The outcomes that result from previous behavior affect future choices in several ways, but the neural mechanisms underlying these effects remain to be determined. Previous studies have shown that the lateral (AGl) and medial (AGm) agranular areas of the rat frontal cortex are involved in the learning and selection of action. Here we describe the activity of single neurons in AGl and AGm as rats learned to perform a directional choice task. Our analysis shows that single-cell activity in AGl and AGm was modulated by the outcome of the previous trial. A larger proportion of neurons encoded the previous trial’s outcome shortly after cue onset than during other time periods of a trial. Most of these neurons had greater activity after correct trials than after error trials, a difference that increased as behavioral performance improved. The number of neurons encoding the previous trial’s outcome correlated positively with performance accuracy. In summary, we found that neurons in both AGl and AGm encode the outcome of the immediately preceding trial, information that might play a role in the successful selection of action based on past experience.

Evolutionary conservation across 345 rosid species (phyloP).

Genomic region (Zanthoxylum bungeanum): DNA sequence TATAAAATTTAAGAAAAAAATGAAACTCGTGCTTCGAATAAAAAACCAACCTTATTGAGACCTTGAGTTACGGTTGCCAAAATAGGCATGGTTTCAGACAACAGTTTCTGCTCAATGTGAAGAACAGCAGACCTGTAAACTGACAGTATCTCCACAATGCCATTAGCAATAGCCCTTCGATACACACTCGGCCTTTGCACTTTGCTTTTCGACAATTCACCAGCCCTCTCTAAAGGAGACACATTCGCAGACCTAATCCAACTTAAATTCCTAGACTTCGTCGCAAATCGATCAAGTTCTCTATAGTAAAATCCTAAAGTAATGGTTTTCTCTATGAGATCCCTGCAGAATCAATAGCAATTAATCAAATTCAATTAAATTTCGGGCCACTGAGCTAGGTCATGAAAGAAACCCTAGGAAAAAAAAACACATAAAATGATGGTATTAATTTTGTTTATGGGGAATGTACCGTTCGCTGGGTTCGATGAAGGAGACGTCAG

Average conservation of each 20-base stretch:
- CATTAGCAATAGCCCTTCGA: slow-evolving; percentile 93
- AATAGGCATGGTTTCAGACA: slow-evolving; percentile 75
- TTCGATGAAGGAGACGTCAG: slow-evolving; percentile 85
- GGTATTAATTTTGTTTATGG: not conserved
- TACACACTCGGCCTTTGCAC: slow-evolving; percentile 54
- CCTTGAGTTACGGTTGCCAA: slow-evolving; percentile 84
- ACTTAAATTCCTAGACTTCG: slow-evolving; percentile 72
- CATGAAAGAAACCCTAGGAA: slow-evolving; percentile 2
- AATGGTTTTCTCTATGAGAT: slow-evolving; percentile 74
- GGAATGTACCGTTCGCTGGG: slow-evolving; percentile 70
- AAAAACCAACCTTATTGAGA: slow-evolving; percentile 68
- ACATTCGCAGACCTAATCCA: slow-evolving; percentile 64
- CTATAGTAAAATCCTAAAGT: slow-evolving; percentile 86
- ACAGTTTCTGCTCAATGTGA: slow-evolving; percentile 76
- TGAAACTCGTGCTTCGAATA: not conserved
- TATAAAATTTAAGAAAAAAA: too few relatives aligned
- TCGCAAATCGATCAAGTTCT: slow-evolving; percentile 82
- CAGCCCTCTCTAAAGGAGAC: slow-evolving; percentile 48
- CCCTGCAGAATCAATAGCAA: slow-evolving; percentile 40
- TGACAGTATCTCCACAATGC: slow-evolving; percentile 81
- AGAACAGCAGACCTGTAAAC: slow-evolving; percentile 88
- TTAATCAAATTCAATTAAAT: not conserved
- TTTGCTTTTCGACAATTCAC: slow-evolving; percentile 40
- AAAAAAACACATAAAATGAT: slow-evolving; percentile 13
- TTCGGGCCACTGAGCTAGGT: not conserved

- Firing rates
- Previous trial outcome
- Primary motor and nonprimary motor areas
ASJC Scopus subject areas